Throughout the 2019 football season, the sports world will be celebrating the 150th anniversary of college football. The Tournament of Roses and Rose Bowl Game will be joining in on the celebration by bringing you the stories of how the Rose Bowl Game has helped shape college football over the last century and a half. This is the fourth of those stories, “The Granddaddy of Them All and Media Firsts.”
The Rose Bowl Game has been on the leading edge of bringing football to the masses.
The 1925 Rose Bowl Game was the site of the first wirephoto transmission of a bowl game.
In 1926, the Rose Bowl Game became the first bowl game to be broadcast on local radio. The announcer, Pasadena sportswriter and Olympic track star Charley Paddock, called the game as Alabama defeated Washington, 20-19, in the “Game That Changed the South.”
The popularity of the Rose Bowl Game grew by 1927 when the Granddaddy of Them All became the first national radio broadcast of a sporting event. Stanford and Alabama met in a No. 1 vs No. 1 game, with Stanford ranked No. 1 in the Dickinson System, while Alabama was the top ranked team in the Helms System. The game ended 7-7 and is the last Rose Bowl Game to end in a tie.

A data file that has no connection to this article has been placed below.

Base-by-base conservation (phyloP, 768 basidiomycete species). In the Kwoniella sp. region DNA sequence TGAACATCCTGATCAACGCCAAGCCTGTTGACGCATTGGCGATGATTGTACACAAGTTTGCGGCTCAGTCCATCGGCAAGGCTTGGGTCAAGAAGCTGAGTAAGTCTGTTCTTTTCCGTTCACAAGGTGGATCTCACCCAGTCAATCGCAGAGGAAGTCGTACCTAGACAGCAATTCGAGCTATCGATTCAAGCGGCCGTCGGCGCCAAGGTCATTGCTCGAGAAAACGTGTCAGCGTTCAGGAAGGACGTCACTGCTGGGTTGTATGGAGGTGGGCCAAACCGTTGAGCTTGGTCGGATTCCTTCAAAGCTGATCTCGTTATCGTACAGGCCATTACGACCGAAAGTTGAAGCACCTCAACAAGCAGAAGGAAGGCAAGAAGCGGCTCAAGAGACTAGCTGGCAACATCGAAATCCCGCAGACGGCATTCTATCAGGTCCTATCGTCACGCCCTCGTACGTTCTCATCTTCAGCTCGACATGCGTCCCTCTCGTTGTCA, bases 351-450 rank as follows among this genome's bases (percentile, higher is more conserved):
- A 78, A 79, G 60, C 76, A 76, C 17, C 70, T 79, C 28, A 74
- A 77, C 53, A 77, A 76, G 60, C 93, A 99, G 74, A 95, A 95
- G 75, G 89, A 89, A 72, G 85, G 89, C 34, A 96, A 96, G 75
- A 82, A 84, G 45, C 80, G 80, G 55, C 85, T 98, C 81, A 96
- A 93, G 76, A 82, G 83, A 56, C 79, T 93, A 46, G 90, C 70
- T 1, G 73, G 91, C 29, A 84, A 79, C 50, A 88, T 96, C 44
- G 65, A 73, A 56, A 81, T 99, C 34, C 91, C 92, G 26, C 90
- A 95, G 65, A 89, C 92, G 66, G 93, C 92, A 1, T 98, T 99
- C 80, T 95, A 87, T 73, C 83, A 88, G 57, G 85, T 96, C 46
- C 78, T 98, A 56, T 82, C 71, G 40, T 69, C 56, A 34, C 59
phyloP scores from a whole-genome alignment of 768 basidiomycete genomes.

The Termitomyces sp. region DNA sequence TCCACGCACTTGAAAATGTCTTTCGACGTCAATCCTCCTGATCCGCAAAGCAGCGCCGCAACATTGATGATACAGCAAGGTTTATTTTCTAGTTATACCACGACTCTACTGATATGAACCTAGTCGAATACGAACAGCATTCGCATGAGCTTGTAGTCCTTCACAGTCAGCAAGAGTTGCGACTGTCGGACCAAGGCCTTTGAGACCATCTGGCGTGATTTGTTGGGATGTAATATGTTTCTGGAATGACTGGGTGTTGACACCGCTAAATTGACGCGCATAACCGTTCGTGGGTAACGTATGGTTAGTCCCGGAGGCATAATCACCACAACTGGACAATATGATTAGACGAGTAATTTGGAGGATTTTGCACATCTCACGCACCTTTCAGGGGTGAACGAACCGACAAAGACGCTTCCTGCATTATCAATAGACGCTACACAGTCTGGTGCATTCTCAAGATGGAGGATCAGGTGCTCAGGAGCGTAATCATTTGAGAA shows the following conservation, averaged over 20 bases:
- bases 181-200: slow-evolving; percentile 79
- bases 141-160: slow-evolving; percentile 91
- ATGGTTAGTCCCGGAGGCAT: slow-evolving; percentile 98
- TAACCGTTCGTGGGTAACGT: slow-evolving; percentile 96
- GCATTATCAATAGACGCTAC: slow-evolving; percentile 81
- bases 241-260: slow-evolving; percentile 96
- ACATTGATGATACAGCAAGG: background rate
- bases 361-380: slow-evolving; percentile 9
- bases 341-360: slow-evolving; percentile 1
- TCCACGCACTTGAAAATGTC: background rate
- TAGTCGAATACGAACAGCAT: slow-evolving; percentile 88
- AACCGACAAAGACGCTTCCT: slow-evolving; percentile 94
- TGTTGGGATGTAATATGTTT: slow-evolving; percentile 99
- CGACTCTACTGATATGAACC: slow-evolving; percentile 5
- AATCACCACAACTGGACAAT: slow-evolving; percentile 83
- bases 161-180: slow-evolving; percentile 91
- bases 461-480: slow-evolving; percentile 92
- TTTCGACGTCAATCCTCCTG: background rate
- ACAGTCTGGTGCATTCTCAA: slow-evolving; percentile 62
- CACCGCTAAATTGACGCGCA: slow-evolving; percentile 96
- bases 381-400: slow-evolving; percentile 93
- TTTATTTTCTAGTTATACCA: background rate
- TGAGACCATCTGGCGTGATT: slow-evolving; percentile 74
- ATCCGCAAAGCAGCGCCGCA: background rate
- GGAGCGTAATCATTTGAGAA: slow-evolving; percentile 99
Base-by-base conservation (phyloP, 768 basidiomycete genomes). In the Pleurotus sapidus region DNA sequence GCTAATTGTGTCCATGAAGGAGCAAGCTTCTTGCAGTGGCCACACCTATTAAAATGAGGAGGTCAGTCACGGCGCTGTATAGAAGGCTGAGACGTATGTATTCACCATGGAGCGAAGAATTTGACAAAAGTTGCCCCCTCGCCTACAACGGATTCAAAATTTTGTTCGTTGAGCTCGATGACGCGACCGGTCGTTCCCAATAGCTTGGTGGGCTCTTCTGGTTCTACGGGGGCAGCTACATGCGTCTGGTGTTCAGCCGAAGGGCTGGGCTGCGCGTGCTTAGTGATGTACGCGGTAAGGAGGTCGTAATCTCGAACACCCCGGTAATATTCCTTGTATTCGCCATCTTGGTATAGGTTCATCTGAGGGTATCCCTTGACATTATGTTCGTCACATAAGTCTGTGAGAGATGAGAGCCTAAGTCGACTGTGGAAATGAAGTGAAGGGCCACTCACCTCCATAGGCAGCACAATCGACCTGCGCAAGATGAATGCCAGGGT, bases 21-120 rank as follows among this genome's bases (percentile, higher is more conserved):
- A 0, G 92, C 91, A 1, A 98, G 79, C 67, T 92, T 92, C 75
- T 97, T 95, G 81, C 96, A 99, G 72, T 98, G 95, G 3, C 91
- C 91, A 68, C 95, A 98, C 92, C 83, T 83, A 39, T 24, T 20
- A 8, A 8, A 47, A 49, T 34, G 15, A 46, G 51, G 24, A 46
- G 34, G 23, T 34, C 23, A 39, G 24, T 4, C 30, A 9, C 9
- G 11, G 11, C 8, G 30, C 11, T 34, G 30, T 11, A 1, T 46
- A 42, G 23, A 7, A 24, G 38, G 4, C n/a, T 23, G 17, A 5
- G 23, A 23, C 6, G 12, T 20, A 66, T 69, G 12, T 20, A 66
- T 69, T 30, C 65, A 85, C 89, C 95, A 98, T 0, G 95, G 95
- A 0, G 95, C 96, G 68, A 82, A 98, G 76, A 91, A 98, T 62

The Rose Bowl Game became the first bowl game to be broadcast on television was in 1948. Local station KTLA carried the game for the Greater Los Angeles area. It also marked the first time a U.S. motion picture newsreel was taken in color. In the game, Michigan defeated USC, 49-0.
By the 1952 Rose Bowl Game, the broadcast went nationwide and became the first nationally televised college football game on NBC. Illinois trailed Stanford 7-6 after the first quarter of the game, then rattled off 34 straight points to win, 40-7.
Ten years later, the Rose Bowl Game was the first coast-to-coast color telecast of a college football game. Famous Yankees play-by-play announcer Mel Allen brought the full-color action of Minnesota defeating UCLA, 21-3.
The Rose Bowl Game was the first college football game to expand outside the United States. In 1968, The Granddaddy of Them All was the first satellite television broadcast to Europe of a college football game, followed by the first satellite broadcast to the Far East in 1978.
The Rose Bowl Game may be well known as the first bowl game, but now you know it as the first of much, much more.